Friday, September 13, 2013

Face-Lift 1153

Guess the Plot

The Lair of the Twelve Princesses

1. I know it's blindingly obvious that the title's a reference to a calendar, but Prince Ydloown doesn't know that, so let's see how far along I can string him, OK?

2. The Vatican has rejected Jack's petition to join the priesthood. The Pope cites Jack's proclivity to do any Royal within arms reach as the reason. Now a King wants Jack's head and eleven others want him dead. The beanstalk is starting to look more tasty everyday.

3. Sean thought the book's title was interesting enough, and after he opened it twelve lovely ladies were at his service. Every night after midnight they pulled him in, but they forgot to tell him about their jealous master with red eyes.

4. King Croody has discovered a new and entertaining means of selecting his successor. His twelve daughters enter the lair... And only one will emerge.

5. Bay will be executed if she can't solve the mystery of how many princesses can dance on the head of a pin (twelve). Should she use one of the three wishes she's been granted by her imp in a bottle to get her out of this? Or should she save the wishes for a real emergency?

6. Each hour, from noon to eleven PM, a different princess emerges from the lair of the twelve princesses, and says nothing. After which Prince Rupert has until midnight to choose his bride, the future queen. It's kinda like The Bachelor, but he doesn't have to talk to them.

Original Version

[Author's note: This isn't a query, but jacket copy for a short story I'm re-releasing soon. Similar idea, so I thought the minions might have some solid advice. (And if the queue's empty, it's better than nothing.)]

Recently discharged from the losing side of a war that claimed her homeland, [When I think of the losing side in a war, I think of a country rather than an army, so "discharged from" doesn't sound right.] Bay has nothing to show for her service but the clothes on her back, a bad leg, and a sardonic imp in a bottle who's more harm than help. When she comes across an open call for investigators into a royal mystery, she thinks its rewards might be enough to reverse her fortunes. But everyone involved in this strange curse seems determined that the secret stays hidden--including its "victims". [You speak of "this strange curse" as if we know all about it. You haven't mentioned a curse. Is the strange curse the same as the royal mystery? Same with "the secret." What secret?]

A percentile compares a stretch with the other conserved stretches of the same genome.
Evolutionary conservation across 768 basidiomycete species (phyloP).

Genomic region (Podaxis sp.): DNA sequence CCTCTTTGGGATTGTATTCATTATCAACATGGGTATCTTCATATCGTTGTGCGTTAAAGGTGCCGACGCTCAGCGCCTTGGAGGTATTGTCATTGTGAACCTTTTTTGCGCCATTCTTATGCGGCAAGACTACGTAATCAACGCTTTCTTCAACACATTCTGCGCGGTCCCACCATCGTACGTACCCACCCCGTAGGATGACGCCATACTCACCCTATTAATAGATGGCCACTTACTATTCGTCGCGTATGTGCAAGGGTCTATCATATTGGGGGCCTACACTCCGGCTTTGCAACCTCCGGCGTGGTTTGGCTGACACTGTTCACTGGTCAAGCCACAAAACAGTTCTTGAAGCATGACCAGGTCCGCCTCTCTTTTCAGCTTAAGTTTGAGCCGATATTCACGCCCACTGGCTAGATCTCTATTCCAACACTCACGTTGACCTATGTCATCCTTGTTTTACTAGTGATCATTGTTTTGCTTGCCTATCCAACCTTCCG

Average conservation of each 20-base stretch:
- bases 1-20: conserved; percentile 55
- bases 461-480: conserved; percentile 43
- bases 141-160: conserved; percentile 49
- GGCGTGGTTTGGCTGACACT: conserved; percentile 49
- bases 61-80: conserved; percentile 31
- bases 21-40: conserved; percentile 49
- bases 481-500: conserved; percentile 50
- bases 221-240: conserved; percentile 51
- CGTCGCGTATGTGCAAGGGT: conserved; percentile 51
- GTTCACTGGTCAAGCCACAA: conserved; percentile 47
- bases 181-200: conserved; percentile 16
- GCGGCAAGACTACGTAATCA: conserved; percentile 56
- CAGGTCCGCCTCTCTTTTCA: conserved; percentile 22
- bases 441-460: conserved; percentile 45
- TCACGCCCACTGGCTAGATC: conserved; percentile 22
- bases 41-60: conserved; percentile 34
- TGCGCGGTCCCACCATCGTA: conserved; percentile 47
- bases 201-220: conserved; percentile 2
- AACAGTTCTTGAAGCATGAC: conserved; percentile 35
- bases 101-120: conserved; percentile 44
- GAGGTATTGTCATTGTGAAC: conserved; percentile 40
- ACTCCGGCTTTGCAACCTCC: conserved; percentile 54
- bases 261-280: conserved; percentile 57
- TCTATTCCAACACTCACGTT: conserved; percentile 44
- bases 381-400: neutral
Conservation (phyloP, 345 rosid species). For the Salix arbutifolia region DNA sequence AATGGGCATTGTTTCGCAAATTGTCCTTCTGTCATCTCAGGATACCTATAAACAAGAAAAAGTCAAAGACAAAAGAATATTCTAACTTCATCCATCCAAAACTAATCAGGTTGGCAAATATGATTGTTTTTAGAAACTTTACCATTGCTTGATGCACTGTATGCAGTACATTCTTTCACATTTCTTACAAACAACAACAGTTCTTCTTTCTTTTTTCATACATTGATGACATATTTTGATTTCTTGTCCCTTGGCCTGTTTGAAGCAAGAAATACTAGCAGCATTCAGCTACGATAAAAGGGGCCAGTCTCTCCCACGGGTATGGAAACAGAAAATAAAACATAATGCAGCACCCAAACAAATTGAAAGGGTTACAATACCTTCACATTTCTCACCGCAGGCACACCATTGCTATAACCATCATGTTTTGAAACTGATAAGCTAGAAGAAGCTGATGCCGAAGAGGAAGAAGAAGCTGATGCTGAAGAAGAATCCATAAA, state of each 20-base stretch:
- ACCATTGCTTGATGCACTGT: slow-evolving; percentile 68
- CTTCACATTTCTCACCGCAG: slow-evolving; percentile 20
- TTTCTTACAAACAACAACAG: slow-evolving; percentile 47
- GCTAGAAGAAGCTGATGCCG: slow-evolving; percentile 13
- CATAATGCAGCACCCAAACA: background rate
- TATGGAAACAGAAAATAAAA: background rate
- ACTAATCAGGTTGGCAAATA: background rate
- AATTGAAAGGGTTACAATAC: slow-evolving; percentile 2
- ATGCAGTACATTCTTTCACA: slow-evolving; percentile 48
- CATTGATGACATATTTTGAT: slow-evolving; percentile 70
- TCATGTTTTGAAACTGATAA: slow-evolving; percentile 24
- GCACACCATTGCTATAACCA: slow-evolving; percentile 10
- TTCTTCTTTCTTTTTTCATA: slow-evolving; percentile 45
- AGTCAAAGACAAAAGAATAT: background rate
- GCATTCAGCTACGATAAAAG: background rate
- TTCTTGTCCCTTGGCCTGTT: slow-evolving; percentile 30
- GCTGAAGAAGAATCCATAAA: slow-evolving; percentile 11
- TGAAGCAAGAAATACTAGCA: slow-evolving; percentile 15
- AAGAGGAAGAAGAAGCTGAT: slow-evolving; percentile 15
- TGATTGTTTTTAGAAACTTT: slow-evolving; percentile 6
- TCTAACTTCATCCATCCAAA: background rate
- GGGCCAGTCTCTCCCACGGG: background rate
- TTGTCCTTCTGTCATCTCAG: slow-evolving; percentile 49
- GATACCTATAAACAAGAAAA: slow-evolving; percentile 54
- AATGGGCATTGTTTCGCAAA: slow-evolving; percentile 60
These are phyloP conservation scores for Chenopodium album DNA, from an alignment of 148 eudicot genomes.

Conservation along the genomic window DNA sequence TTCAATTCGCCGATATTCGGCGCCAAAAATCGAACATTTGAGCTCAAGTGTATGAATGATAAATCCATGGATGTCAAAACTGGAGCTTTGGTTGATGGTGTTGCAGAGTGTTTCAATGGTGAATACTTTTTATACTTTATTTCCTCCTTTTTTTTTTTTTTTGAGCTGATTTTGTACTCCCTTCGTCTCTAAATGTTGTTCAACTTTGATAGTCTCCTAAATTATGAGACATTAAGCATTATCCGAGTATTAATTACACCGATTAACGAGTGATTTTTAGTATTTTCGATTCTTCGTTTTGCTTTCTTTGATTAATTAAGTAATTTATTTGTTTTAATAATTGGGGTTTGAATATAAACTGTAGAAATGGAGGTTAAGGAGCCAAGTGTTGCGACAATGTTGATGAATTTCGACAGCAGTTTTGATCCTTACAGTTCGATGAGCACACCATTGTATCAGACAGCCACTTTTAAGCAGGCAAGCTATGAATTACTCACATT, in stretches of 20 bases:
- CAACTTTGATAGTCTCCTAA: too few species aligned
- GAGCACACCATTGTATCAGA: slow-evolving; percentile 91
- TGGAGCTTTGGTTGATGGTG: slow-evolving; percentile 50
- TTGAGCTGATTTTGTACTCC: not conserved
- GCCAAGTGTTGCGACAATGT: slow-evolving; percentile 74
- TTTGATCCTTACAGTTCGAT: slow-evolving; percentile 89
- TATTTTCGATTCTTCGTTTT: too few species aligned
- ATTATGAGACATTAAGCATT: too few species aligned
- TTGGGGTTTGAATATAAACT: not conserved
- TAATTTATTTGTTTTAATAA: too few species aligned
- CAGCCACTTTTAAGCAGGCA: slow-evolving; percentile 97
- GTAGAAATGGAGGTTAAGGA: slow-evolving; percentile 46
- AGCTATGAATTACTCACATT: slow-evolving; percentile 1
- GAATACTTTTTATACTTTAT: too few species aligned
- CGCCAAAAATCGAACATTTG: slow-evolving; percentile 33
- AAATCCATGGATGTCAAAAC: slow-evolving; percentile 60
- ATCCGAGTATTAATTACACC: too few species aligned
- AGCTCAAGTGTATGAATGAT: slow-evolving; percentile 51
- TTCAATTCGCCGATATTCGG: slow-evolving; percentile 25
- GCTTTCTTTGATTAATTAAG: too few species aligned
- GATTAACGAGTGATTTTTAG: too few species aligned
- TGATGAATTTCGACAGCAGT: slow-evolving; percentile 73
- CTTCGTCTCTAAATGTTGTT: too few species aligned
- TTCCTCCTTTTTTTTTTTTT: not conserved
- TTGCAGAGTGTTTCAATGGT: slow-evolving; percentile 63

Luckily, Bay has a trick up her sleeve. Her imp owes her three wishes, and is desperate to grant them. She's been hoarding his magic for an emergency, [She was just on the losing side in a war that claimed her homeland, but that wasn't enough of an emergency to warrant using even one of her three wishes?] but it might be time to cash in: if she cannot solve the mystery of the dancing princesses in three nights, she'll be executed the following dawn. [When they put out this open call for investigators, was the execution clause buried in the fine print, or is that a new development?]

This 9000-word novelette first appeared in InterGalactic Medicine Show in January 2012. This ebook edition includes two bonus stories [Set in the same world?] and an essay. [An essay? I was on the fence, but now I must have this.]


You could open: With nothing to show for her three years of military service but  the clothes on her back, a bad leg, and a sardonic imp in a bottle who owes her three wishes, Bay is seeking a way to reverse her fortunes.

That increases the space with which you can tell us about the mystery/curse/secret. You don't have to give everything away, but just tossing out the words mystery, curse and secret isn't intriguing enough.

Of course this also puts into the first paragraph the problem that was previously in the second, namely, there's no explanation of why Bay doesn't reverse her fortunes through imaginative use of her three wishes rather than by trying to solve the mystery of the dancing princesses, with death as the price of failure. Presumably there are major limitations on her wishes?


Chicory said...

This sounds like a Twelve Dancing Princesses retelling, except the soldier is a girl. Am I right?

Author said...

This sounds like a Twelve Dancing Princesses retelling, except the soldier is a girl. Am I right?

Right! I thought it was too obvious to bother mentioning.